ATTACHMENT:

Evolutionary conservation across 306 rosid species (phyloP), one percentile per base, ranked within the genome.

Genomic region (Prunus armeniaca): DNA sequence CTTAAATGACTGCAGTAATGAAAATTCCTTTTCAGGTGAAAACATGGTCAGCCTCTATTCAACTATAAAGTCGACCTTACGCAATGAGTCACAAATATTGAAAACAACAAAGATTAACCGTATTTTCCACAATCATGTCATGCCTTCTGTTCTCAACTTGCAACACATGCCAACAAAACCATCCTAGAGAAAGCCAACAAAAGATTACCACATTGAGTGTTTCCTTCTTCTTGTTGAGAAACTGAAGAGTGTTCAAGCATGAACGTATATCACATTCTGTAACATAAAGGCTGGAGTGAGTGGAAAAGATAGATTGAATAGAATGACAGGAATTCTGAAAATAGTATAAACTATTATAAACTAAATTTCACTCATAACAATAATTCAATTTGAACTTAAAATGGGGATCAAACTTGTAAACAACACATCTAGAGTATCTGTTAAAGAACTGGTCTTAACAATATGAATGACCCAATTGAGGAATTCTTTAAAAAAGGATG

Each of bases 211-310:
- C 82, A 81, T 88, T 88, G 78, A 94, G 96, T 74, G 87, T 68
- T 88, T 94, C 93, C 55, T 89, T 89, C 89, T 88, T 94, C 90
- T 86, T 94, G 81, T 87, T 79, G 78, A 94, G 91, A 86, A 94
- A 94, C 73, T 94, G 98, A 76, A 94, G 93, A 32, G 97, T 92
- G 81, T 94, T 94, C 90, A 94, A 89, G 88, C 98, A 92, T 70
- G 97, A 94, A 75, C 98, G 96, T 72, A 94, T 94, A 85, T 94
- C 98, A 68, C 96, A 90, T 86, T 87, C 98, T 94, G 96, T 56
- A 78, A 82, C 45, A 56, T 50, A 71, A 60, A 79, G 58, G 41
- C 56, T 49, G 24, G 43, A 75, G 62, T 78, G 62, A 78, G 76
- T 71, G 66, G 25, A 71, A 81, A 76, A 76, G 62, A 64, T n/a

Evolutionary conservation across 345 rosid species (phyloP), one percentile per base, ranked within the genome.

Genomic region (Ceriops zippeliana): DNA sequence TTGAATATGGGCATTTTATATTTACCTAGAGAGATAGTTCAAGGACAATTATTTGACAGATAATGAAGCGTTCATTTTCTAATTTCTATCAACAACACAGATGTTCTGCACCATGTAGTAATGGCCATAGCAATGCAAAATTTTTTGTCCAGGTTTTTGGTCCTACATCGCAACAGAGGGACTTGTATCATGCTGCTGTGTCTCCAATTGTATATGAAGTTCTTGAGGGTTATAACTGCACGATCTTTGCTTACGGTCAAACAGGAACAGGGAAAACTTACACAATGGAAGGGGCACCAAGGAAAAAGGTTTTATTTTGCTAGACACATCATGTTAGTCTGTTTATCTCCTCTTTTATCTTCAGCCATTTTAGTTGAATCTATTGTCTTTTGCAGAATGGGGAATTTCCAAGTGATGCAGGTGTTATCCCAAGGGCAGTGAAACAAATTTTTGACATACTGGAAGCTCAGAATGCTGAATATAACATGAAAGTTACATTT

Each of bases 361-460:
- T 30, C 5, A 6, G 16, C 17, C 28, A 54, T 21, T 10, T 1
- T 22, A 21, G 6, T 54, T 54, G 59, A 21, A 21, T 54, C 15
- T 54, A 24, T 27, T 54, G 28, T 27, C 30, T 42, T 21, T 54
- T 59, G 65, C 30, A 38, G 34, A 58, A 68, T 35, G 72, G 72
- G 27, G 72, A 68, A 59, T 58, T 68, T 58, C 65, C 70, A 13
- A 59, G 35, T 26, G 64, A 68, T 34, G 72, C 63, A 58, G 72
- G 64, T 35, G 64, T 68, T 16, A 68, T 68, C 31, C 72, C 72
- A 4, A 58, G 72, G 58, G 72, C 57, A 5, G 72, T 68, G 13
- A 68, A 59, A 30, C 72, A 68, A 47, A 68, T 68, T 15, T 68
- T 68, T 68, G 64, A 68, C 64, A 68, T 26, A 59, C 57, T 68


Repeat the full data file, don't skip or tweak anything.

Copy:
Evolutionary conservation across 306 rosid species (phyloP), one percentile per base, ranked within the genome.

Genomic region (Prunus armeniaca): DNA sequence CTTAAATGACTGCAGTAATGAAAATTCCTTTTCAGGTGAAAACATGGTCAGCCTCTATTCAACTATAAAGTCGACCTTACGCAATGAGTCACAAATATTGAAAACAACAAAGATTAACCGTATTTTCCACAATCATGTCATGCCTTCTGTTCTCAACTTGCAACACATGCCAACAAAACCATCCTAGAGAAAGCCAACAAAAGATTACCACATTGAGTGTTTCCTTCTTCTTGTTGAGAAACTGAAGAGTGTTCAAGCATGAACGTATATCACATTCTGTAACATAAAGGCTGGAGTGAGTGGAAAAGATAGATTGAATAGAATGACAGGAATTCTGAAAATAGTATAAACTATTATAAACTAAATTTCACTCATAACAATAATTCAATTTGAACTTAAAATGGGGATCAAACTTGTAAACAACACATCTAGAGTATCTGTTAAAGAACTGGTCTTAACAATATGAATGACCCAATTGAGGAATTCTTTAAAAAAGGATG

Each of bases 211-310:
- C 82, A 81, T 88, T 88, G 78, A 94, G 96, T 74, G 87, T 68
- T 88, T 94, C 93, C 55, T 89, T 89, C 89, T 88, T 94, C 90
- T 86, T 94, G 81, T 87, T 79, G 78, A 94, G 91, A 86, A 94
- A 94, C 73, T 94, G 98, A 76, A 94, G 93, A 32, G 97, T 92
- G 81, T 94, T 94, C 90, A 94, A 89, G 88, C 98, A 92, T 70
- G 97, A 94, A 75, C 98, G 96, T 72, A 94, T 94, A 85, T 94
- C 98, A 68, C 96, A 90, T 86, T 87, C 98, T 94, G 96, T 56
- A 78, A 82, C 45, A 56, T 50, A 71, A 60, A 79, G 58, G 41
- C 56, T 49, G 24, G 43, A 75, G 62, T 78, G 62, A 78, G 76
- T 71, G 66, G 25, A 71, A 81, A 76, A 76, G 62, A 64, T n/a

Evolutionary conservation across 345 rosid species (phyloP), one percentile per base, ranked within the genome.

Genomic region (Ceriops zippeliana): DNA sequence TTGAATATGGGCATTTTATATTTACCTAGAGAGATAGTTCAAGGACAATTATTTGACAGATAATGAAGCGTTCATTTTCTAATTTCTATCAACAACACAGATGTTCTGCACCATGTAGTAATGGCCATAGCAATGCAAAATTTTTTGTCCAGGTTTTTGGTCCTACATCGCAACAGAGGGACTTGTATCATGCTGCTGTGTCTCCAATTGTATATGAAGTTCTTGAGGGTTATAACTGCACGATCTTTGCTTACGGTCAAACAGGAACAGGGAAAACTTACACAATGGAAGGGGCACCAAGGAAAAAGGTTTTATTTTGCTAGACACATCATGTTAGTCTGTTTATCTCCTCTTTTATCTTCAGCCATTTTAGTTGAATCTATTGTCTTTTGCAGAATGGGGAATTTCCAAGTGATGCAGGTGTTATCCCAAGGGCAGTGAAACAAATTTTTGACATACTGGAAGCTCAGAATGCTGAATATAACATGAAAGTTACATTT

Each of bases 361-460:
- T 30, C 5, A 6, G 16, C 17, C 28, A 54, T 21, T 10, T 1
- T 22, A 21, G 6, T 54, T 54, G 59, A 21, A 21, T 54, C 15
- T 54, A 24, T 27, T 54, G 28, T 27, C 30, T 42, T 21, T 54
- T 59, G 65, C 30, A 38, G 34, A 58, A 68, T 35, G 72, G 72
- G 27, G 72, A 68, A 59, T 58, T 68, T 58, C 65, C 70, A 13
- A 59, G 35, T 26, G 64, A 68, T 34, G 72, C 63, A 58, G 72
- G 64, T 35, G 64, T 68, T 16, A 68, T 68, C 31, C 72, C 72
- A 4, A 58, G 72, G 58, G 72, C 57, A 5, G 72, T 68, G 13
- A 68, A 59, A 30, C 72, A 68, A 47, A 68, T 68, T 15, T 68
- T 68, T 68, G 64, A 68, C 64, A 68, T 26, A 59, C 57, T 68